"When a community is in an emergency, the community's fear and distrust of public agents and officials increase and in these times it is integral that public officials increase their transparency,” she said.

The New York City program, organized by some public defenders, the grassroots VOCAL-NY group and the Brooklyn Community Bail Fund, focus on first appearances, when judges typically decide whether a recent arrestee will be detained pretrial or allowed to go home. They’ve fully stopped observing courts in the midst of the city’s stay-at-home order. That concerned Adel, “especially at a time like now where, if a judge sets bail, or someone is otherwise incarcerated pre-trial that the stakes are so much higher,” given the acute risk of contracting coronavirus in jail.

Julie Mente, a New York court watcher who has been volunteering since the program launched in 2018, said she worries about not being in court. “The courtrooms aren't a safe place to be in a pandemic, but neither are the holding cells,” Mente said. “So I understand why we're not there and why it's being done differently, but I definitely worry about the public not having easy access to those proceedings.”

The New York Office of Court Administration noted that the monitors in the courthouse satisfy the need for public access in these emergency circumstances. “The purpose of our going virtual is for the health and safety of all involved in the proceedings: Judge, attorneys, court staff, security and litigants. All other protocols remain the same,” said spokesperson Lucian Chalfen.

He said hearings are not being posted on a wide online platform, like YouTube, because the court could not prevent people from recording them or rebroadcasting them on their own—restrictions judges often impose during regular times, in New York and across the country.

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At the same time, going to the courthouse to watch proceedings on a monitor would arguably put observers in violation of the statewide “stay home” order, and of course, at risk of contracting the virus.

Court watchers in Los Angeles, where local courts have not made public access to online conferences possible, said they’ve shifted to data analysis to try to force accountability. For example, they monitor listings of cases in the court’s online system to track prosecution of petty misdemeanors. The group argues that such arrests are a threat to public health during a pandemic. Kath Rogers, a lead organizer of Court Watch Los Angeles, said as recently as March 28 they found prosecutions on the court calendar for the minor offenses of “personal property on sidewalk” and “blocking sidewalk.”

“It doesn’t give us a complete picture,” Rogers said of the listings. “But it’s the best we have at the moment, because the courts have not implemented the technology necessary to ensure public access to the courts.”

In Miami, a new court watch program, barely two weeks into launch, was put on pause by the pandemic, said Ayodele Gomih, its lead organizer. Gomih said that while she and fellow court watchers would look for ways to observe hearings online, their most immediate concern was “getting folks out” of jail and prison.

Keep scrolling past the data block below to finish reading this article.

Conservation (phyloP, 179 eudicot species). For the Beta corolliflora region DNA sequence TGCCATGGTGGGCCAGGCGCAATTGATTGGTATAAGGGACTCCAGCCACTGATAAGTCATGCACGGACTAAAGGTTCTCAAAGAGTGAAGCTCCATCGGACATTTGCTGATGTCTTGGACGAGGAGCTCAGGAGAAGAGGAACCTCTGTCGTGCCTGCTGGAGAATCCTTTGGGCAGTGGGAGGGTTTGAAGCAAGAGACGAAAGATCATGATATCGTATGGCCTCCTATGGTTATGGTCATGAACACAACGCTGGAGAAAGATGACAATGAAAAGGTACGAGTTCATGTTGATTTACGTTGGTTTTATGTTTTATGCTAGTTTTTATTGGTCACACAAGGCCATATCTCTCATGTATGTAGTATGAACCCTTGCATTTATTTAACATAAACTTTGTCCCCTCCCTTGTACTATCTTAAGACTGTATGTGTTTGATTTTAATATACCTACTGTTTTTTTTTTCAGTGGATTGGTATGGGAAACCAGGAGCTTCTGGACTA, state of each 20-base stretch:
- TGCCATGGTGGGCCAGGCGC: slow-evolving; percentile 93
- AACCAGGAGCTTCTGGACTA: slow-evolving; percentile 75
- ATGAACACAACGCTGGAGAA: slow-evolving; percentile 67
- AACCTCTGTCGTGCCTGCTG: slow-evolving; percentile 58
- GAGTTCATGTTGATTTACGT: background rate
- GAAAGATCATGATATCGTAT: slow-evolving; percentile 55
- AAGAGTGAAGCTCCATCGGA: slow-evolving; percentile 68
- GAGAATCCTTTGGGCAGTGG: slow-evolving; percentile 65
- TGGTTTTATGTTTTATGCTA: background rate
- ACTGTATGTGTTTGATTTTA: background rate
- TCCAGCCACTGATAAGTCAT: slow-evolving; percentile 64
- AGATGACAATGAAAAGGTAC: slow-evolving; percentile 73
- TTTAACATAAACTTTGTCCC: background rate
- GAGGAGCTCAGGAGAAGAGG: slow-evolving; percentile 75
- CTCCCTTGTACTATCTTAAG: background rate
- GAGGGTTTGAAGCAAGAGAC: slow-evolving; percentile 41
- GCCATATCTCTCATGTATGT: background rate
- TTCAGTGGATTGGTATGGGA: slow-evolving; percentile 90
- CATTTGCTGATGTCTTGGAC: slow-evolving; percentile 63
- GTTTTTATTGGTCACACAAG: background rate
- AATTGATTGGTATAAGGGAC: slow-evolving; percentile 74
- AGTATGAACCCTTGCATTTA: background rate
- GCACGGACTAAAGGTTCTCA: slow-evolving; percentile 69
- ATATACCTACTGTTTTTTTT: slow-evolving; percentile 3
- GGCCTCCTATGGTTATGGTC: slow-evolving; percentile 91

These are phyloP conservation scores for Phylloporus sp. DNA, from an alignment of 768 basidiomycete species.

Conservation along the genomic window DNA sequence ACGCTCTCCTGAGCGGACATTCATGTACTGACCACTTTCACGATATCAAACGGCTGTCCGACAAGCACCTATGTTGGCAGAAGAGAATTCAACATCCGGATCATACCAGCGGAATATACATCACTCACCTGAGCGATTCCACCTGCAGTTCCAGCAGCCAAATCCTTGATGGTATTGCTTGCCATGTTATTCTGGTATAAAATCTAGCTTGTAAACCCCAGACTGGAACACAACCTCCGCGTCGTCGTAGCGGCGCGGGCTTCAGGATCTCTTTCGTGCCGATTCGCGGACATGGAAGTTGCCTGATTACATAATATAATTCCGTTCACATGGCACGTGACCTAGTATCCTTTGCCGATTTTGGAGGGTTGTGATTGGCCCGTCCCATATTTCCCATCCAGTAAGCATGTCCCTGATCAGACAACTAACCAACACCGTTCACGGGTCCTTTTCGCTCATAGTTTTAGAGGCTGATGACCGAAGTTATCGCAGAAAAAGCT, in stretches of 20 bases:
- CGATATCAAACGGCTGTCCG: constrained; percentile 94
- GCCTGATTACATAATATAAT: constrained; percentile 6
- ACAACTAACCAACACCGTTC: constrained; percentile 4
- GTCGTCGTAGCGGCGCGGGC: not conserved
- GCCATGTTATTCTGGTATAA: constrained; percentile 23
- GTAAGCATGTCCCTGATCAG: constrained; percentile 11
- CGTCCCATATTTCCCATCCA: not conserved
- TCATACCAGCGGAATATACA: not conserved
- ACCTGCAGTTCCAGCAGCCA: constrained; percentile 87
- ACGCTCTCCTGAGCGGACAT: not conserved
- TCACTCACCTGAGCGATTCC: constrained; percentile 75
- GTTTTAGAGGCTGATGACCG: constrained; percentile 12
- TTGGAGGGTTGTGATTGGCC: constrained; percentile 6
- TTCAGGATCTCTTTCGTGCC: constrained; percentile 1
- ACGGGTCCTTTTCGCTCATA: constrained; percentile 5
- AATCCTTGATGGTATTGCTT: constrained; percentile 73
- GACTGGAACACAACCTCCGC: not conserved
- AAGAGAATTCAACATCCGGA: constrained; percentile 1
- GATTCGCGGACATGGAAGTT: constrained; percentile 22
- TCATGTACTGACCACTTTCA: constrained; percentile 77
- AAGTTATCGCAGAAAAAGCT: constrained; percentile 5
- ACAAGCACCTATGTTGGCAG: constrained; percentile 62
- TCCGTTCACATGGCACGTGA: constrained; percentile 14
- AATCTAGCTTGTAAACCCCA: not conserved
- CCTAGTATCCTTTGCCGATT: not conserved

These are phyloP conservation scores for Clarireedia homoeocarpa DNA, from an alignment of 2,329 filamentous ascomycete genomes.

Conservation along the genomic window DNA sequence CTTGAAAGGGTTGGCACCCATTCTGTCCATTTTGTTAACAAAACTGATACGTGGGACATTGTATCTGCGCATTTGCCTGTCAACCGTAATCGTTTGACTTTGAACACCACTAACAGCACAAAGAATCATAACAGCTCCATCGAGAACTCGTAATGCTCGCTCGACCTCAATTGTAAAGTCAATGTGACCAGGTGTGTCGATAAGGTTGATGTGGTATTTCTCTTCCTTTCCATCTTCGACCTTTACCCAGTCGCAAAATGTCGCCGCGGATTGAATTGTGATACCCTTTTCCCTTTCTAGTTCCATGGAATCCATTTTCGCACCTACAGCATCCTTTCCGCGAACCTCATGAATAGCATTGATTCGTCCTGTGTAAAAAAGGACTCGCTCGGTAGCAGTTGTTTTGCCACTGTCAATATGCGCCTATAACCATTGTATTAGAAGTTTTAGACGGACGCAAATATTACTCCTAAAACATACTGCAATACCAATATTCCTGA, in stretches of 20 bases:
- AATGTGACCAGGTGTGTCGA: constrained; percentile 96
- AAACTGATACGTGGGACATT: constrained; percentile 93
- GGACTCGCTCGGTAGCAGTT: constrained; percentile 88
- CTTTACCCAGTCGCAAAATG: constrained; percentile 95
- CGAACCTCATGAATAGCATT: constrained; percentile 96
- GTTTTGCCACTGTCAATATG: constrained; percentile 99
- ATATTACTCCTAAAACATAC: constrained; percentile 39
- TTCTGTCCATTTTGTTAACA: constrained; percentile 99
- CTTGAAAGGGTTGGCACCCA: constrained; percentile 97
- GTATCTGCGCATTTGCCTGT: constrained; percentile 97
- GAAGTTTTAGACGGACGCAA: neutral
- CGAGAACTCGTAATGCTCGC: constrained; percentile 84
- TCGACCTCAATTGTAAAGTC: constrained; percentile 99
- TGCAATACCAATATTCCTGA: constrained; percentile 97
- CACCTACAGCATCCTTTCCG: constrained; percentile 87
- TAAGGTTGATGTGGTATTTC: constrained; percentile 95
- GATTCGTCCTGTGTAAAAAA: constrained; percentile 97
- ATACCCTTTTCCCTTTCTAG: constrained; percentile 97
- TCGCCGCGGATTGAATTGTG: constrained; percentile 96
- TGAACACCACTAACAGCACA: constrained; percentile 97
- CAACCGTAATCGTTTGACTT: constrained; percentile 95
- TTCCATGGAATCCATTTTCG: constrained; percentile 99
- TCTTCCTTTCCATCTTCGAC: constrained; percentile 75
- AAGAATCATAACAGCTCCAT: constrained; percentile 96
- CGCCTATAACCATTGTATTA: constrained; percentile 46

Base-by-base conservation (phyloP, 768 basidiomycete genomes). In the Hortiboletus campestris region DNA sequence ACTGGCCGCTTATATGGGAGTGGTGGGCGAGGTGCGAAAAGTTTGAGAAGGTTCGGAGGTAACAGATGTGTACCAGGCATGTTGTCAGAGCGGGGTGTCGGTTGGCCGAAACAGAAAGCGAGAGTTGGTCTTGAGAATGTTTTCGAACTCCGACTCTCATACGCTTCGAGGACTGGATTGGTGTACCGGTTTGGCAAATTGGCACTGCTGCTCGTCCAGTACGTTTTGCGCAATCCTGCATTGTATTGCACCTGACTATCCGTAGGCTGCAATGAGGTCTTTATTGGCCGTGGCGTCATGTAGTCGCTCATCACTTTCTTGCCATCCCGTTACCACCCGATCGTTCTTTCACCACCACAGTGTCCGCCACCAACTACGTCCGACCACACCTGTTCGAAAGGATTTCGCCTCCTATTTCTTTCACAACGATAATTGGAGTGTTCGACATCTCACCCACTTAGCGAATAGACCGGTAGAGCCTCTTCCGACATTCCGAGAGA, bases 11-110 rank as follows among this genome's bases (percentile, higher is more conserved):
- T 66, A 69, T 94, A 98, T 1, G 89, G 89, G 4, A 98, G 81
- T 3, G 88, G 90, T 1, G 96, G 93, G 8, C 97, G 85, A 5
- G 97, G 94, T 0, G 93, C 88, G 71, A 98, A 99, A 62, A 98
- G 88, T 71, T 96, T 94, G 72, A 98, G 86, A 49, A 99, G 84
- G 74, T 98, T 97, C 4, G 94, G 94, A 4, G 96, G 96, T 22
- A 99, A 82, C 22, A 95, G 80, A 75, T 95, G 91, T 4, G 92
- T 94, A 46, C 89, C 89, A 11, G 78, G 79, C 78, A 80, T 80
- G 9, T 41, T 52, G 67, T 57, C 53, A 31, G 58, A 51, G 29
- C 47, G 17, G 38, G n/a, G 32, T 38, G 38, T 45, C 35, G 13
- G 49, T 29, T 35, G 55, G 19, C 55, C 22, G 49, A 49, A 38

“There's no way that this isn't going to cause downstream disaster,” Gomih, an epidemiologist by training, said in reference to the close quarters and lack of protective measures in jails. “You have to act now, so that’s got to be the priority.”

Even under the best of circumstances, court is still different on screen than when everyone is in the same place, said New Orleans court watcher Julie Cass.

A semi-retired journalist, Cass listened to her most recent municipal court hearing on Zoom. Some things were the same: there was a judge and a clerk, a public defender, and a client sitting in jail in an orange jumpsuit. But it was also different. “It feels so distant and far away,” Cass said. “You really have much more of a sense of the people in person, you see their family, their body language.”

New Orleans has the oldest continuously operating court watch effort, born in the chaotic aftermath of Hurricane Katrina in 2005. The storm laid bare the failures of the courts, police and city jail, spurring oversight and accountability efforts. In the civic revival after the storm, volunteers formed Court Watch NOLA to keep an eye on local courts. The group has catalogued everything from excessive delays and use of continuances, to how some judges were using the results of unconfirmed drug tests to put people behind bars.

Levine said that as the nation deals with a pandemic, which some have compared to Katrina, how judges and court administrators respond may lead to similar civic engagement and more court watch programs elsewhere.

“If they're not listening to the concerns of people in the community, that is absolutely what's going to happen,” Levine said.

Jamiles Lartey Twitter Email is a New Orleans-based staff writer for The Marshall Project. Previously, he worked as a reporter for the Guardian covering issues of criminal justice, race and policing. Jamiles was a member of the team behind the award-winning online database “The Counted,” tracking police violence in 2015 and 2016. In 2016, he was named “Michael J. Feeney Emerging Journalist of the Year” by the National Association of Black Journalists.